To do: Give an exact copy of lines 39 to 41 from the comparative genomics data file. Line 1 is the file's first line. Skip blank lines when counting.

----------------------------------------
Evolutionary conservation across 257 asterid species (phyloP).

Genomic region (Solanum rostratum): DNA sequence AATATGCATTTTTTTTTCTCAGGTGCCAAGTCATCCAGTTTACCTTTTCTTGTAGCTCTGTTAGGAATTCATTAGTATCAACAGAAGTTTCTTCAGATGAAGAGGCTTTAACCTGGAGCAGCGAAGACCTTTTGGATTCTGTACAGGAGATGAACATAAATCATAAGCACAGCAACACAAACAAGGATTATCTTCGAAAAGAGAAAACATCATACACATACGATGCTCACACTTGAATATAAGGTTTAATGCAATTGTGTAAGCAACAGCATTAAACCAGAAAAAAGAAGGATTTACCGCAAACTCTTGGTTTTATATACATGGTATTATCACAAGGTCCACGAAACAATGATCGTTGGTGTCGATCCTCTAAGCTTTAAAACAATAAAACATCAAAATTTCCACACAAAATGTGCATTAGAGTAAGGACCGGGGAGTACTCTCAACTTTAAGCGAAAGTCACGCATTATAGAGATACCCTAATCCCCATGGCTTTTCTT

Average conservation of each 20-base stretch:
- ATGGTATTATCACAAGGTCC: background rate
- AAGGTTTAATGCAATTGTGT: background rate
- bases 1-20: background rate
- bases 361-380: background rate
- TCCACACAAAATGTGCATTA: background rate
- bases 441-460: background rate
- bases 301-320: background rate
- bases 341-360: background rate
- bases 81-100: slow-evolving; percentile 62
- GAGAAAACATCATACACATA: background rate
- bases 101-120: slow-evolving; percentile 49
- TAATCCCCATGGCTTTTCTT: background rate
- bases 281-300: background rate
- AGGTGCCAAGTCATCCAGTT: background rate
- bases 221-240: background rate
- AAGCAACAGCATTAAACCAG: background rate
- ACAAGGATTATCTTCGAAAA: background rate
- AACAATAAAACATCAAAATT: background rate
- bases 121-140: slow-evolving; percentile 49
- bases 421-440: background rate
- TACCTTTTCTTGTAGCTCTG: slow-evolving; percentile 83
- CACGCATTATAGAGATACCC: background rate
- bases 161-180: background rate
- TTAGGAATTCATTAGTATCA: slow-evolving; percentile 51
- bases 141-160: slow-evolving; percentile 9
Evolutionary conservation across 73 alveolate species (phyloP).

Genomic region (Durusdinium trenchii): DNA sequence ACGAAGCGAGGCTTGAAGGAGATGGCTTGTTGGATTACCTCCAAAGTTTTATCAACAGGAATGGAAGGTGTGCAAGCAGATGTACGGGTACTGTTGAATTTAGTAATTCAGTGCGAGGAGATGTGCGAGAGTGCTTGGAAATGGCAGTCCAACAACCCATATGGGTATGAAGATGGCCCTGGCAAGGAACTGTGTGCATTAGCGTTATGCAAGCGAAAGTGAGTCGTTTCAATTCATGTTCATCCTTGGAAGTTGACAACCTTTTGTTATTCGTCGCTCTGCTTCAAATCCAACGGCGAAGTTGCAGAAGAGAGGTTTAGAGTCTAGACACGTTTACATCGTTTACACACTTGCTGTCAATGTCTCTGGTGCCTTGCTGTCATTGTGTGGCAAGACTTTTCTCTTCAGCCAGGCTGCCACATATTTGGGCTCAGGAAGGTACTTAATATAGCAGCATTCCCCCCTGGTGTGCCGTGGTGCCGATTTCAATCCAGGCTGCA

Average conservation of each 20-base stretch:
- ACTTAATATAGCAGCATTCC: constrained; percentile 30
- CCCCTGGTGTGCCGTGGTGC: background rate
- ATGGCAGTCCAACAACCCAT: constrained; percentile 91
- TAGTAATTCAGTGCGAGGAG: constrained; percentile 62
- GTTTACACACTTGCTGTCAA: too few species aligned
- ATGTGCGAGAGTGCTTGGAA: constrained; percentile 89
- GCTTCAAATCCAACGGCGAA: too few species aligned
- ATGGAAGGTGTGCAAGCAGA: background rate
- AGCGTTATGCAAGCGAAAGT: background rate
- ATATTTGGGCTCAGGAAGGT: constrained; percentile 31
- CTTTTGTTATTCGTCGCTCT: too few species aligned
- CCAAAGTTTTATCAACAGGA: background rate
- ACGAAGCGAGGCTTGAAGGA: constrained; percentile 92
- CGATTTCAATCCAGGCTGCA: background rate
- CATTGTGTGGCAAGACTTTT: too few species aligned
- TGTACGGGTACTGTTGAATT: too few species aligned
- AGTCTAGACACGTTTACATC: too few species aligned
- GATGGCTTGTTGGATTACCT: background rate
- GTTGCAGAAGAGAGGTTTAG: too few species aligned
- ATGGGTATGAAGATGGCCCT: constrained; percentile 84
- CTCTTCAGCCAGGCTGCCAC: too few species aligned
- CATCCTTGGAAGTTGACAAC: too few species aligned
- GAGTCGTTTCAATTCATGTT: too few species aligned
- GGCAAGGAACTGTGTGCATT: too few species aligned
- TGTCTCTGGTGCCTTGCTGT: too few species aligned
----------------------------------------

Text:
- ATGGAAGGTGTGCAAGCAGA: background rate
- AGCGTTATGCAAGCGAAAGT: background rate
- ATATTTGGGCTCAGGAAGGT: constrained; percentile 31